Last week, Nate Cohn at the New York Times noted an important impediment to Bernie Sanders’ primary chances: his outsize reliance upon young, new voters. As Cohn explained,

he race is not nearly as close among people who say they will definitely vote. The Des Moines Register/Bloomberg poll found Mrs. Clinton ahead by nine points among those who said they would “definitely” vote, with Mr. Sanders ahead by 10 among those who said they would “probably” caucus.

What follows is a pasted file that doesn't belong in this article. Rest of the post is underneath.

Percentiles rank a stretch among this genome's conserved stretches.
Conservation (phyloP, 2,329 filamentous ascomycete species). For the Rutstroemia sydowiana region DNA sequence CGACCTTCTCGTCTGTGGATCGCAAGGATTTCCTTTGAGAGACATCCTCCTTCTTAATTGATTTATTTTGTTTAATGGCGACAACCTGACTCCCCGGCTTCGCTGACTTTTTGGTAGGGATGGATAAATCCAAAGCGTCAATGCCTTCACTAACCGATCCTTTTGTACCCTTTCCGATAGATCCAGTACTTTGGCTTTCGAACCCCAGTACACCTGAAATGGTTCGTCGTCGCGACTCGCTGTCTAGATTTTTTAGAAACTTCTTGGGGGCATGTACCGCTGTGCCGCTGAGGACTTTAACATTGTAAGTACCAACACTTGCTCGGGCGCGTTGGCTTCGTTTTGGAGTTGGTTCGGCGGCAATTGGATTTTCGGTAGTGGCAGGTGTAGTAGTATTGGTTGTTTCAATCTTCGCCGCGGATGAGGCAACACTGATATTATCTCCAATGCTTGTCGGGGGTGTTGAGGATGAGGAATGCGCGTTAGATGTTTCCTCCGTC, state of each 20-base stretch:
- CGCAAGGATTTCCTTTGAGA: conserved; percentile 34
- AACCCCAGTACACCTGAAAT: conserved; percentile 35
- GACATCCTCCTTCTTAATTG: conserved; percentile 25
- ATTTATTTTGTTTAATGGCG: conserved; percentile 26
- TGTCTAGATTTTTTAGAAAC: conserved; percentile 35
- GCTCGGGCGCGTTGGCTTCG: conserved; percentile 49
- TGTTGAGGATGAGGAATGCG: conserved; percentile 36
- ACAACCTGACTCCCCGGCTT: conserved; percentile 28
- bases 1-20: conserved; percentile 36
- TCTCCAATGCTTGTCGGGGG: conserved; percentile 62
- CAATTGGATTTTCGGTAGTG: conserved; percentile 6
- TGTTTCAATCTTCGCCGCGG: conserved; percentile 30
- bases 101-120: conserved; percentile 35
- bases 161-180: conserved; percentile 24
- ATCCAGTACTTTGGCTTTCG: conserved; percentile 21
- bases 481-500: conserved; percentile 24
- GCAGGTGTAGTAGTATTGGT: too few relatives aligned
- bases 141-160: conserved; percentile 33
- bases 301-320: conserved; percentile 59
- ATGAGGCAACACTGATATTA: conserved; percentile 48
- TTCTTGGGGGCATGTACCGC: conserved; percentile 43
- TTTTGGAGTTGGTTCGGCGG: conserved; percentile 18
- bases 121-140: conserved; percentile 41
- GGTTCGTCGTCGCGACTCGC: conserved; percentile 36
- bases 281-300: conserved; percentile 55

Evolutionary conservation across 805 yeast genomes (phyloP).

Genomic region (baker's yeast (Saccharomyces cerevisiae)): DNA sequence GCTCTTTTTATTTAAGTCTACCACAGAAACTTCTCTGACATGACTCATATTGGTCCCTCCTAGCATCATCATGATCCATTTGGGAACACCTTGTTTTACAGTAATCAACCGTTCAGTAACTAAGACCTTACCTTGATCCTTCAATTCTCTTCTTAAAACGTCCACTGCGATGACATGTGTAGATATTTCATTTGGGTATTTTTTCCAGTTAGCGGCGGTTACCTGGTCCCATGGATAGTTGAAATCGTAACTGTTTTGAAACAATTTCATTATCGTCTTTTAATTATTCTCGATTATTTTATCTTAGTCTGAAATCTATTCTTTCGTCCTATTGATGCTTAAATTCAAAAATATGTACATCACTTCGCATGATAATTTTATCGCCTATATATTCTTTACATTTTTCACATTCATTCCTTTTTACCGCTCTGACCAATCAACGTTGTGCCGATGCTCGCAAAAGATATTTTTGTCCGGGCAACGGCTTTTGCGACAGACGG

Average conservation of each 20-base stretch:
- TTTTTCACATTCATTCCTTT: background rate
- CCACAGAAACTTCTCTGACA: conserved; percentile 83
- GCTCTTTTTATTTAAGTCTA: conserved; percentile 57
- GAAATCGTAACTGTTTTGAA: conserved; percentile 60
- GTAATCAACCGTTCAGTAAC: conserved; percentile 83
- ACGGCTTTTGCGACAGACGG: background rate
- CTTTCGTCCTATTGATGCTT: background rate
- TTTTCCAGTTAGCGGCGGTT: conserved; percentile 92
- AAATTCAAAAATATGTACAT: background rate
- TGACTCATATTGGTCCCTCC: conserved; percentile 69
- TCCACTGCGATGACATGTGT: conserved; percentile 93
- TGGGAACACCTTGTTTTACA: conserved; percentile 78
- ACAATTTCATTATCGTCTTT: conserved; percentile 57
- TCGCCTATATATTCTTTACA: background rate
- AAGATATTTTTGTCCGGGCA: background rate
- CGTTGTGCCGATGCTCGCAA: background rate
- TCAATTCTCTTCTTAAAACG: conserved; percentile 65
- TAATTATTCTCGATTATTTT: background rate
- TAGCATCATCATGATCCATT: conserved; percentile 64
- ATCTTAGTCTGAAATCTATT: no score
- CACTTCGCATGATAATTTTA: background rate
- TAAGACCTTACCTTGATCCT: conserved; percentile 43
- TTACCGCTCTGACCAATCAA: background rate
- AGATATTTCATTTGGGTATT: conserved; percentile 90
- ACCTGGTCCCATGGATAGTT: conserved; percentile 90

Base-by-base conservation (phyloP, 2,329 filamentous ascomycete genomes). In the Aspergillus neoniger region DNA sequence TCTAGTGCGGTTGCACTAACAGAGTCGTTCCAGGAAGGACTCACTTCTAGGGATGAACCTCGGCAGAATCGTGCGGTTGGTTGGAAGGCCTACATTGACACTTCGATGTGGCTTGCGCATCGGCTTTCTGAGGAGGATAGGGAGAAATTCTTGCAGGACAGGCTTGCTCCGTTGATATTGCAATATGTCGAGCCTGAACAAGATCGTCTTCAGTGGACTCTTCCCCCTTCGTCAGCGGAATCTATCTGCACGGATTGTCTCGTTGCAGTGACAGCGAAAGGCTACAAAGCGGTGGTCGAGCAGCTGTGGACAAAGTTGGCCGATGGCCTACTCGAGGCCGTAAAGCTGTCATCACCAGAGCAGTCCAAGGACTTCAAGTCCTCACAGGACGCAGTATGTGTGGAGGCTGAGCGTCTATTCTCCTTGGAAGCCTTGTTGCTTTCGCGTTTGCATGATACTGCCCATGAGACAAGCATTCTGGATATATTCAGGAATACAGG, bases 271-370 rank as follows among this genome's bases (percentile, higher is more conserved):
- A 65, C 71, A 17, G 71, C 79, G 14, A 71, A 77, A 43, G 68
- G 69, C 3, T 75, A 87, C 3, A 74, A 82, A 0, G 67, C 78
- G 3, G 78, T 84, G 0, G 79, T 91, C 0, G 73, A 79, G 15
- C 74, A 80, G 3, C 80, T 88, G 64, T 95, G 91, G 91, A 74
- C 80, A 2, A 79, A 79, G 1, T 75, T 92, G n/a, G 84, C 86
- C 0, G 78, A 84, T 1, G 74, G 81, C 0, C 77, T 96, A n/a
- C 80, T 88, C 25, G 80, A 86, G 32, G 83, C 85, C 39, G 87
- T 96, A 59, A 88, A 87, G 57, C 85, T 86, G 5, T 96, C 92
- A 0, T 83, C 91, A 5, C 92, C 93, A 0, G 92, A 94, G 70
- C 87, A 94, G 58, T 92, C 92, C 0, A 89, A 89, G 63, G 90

With the results out of Iowa a virtual tie, history afforded us something situated right between those two extremes. But the skepticism that Cohn demonstrated toward Sanders’ candidacy is what matters here. Even before Obama’s election in 2008, pundits questioned whether a new generation of young voters could be counted upon to follow through on the progressive energy that coagulated in the soupy cauldron of the 2000s, which started with the Dionysian excess of the dot-com crash, ambled drunkenly toward two ill-advised and deeply immoral wars, and finally crashed awkwardly and painfully into the worst global financial crisis since the Great Depression. If Cohn’s reasonable skepticism had played out with Clinton winning by 10 points, it would be easy to start questioning the lasting impact of young left-wing voters on the broader electoral outlook. But something else happened instead: The kids came out, and they clearly “#Felt The Bern.”